Vancouver, BC Canada: First Impressions
Royal BC Museum in Victoria was our favorite about Vancouver. We’re traveling around Alaska and Western Canada, will focus on environmentally-friendly travel, food, and activities in those areas.
I had high expectations for Vancouver. I’d never been to British Columbia, but I had heard great things about it; it’s green (literally – tons of trees), the people are friendly and eco-conscious, and it’s on the water and the mountains so it’s gorgeous.
We were only in Vancouver for 24 hours before we hopped on the cruise ship, so I’m still on the fence about it. We’ll be back next week and stay for four more days, so I’ll be able to form a fuller opinion then. In the meantime, here are my first impressions of Vancouver, BC.
So far, here’s what I like:
- Abundance of locally-owned delis, restaurants, and markets
- Diversity of food – you can find everything from Himalayan and Mexican to Japanese and Indian on the same block
- Independent, non-conformist vibe – kind of like Seattle or Portland
- Everyone rides bikes and there are lots of bike lanes
- You can walk a block off of a busy, vibrant street and be in a quiet, tree-lined neighborhood
- People are incredibly friendly – a welcome change from Washington, DC
- You can walk to the mountains or the ocean
- There’s a ginormous park (Stanley Park) in the city
- Recycling bins everywhere – they’re easier to find than trash cans are on some streets
- Very walkable
- Good public transportation, specifically the buses
- Diversity of the people – it’s a very international city
Vancouver skyline from the ship
And here’s what I don’t like:
- Tall buildings – it doesn’t feel as claustrophobic as New York City, but it’s still too tall for my taste; the short buildings in DC are one of my favorite things about it
- McDonald’s, Cinnabon, Safeway, Subway, American Eagle – American brands everywhere (I know, I know – it’s inescapable, but I still don’t like it)
- Too much concrete, especially near the water front; the buildings and street weren’t as pretty as I expected them to be
- West Hastings Street near Chinatown – unless you’re looking for prostitutes, drugs, or really enjoy the smell of urine, you should avoid it (long story about how we ended up here)
- No easy way to get from the airport to downtown via public transportation; right now you have to switch buses, but they’re building a SkyTrain that will link the two areas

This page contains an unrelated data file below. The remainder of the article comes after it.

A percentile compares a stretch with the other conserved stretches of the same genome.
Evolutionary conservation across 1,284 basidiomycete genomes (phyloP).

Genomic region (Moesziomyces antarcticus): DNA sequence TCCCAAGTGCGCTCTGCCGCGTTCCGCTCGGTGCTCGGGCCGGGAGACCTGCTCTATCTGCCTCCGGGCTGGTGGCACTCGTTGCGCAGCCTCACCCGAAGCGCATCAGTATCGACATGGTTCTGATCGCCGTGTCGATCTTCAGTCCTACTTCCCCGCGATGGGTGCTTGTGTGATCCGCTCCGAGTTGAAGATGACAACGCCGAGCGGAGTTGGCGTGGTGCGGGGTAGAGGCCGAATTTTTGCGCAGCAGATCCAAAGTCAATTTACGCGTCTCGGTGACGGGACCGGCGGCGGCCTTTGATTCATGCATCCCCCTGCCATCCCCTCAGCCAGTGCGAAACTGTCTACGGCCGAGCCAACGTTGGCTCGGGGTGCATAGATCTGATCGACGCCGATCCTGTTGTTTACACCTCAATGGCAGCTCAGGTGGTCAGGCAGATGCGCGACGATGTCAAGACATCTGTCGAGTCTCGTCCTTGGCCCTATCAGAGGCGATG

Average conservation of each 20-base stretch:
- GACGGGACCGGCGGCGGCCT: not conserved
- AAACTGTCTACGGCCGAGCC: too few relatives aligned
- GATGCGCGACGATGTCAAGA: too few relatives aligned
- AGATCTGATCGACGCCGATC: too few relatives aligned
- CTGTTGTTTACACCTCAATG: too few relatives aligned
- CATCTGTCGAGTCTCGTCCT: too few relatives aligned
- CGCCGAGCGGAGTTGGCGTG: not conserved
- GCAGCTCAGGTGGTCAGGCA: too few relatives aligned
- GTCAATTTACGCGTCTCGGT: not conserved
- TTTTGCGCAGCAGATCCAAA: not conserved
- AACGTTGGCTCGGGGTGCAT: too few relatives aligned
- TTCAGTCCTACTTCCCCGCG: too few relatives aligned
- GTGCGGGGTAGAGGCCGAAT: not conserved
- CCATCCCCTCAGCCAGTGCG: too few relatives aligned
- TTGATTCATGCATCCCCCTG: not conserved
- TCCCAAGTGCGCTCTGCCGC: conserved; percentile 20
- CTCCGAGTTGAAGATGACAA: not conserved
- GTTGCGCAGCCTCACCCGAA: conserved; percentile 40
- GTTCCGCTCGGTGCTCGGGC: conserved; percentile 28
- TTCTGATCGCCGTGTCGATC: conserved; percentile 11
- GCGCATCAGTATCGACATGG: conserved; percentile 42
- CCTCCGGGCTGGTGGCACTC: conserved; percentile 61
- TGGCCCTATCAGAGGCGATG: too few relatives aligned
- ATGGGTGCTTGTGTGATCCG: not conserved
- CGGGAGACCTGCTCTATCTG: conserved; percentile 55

When we decided to expand our recent Vancouver trip to include Victoria on nearby Vancouver Island, the Royal BC Museum jumped to the top of my “things to do” list. I’ll admit, what won me over were the photos on the museum’s website of the natural history collections — there’s a special place in my heart for ancient, extinct creatures — but there’s so much more to the museum than that. There are so many fascinating things to see that even my 18-month-old son was entertained for an hour and a half.
The bottom line: If you’re in Victoria, Canada, you should definitely plan a stop at the Royal BC Museum. Here’s why.
Royal BC Museum in Victoria
As I mentioned above, I love natural history museums and the the natural history section of the Royal BC Museum did not disappoint. It’s full of fossils, stuffed mammals and birds, and live fish. My favorite specimens on display were a woolly mammoth and a gigantic sea lion. My son enjoyed the touch-and-feel animal footprint and egg replicas.
Human History of BC: Totem Poles and Ninja Turtles
I wasn’t sure exactly what I would find in the Human History collections at the Royal BC Museum, so I was thrilled when I discovered everything from First Nations totem poles and masks to a display of clothes over the decades. These collections walk you through the history of BC, starting with First Nations cultural artifacts and ending in the 1990s (with Ninja Turtles, among other things). The First Nations section has examples of baskets, tools, ceremonial clothes, and even a traditional house that’s been moved into the museum. The Modern History section reminds me a bit of the American History Museum in Washington, DC (which I also love). You can see the cabins in a boat, walk into a 1920s movie theater, and learn about BC’s gold rush.
Race to the End of the Earth: Antarctic Expedition
The Race to the End of the Earth exhibition tells the story of two exploration teams, one British and one Norwegian, as they attempt to beat each other to the South Pole in 1911-1912. It’s a dramatic tale that involves extreme freezing temperatures, unimaginable hardships, many deaths… and eating dogs and ponies. The exhibition features journal entries, photos, and artifacts from the explorations and is truly fascinating. (In fact, I think I’m going to buy a book about it so I can learn more.) This traveling exhibition will only be at the Royal BC Museum until October 2013, so be sure you catch it while it’s there. And after this expedition is gone, I’m sure an equally fascinating one will take its place.
The Royal BC Museum in Victoria, BC is one of the best museums I’ve been to lately. It has something for everyone — from a woolly mammoth to dresses from the 1940s. If you go to Victoria, visit the Royal BC Museum. A bonus: You’re sure to pick up a few fascinating facts that you can share at your next dinner party.
Disclaimer: The Royal BC Museum provided us with complimentary admission.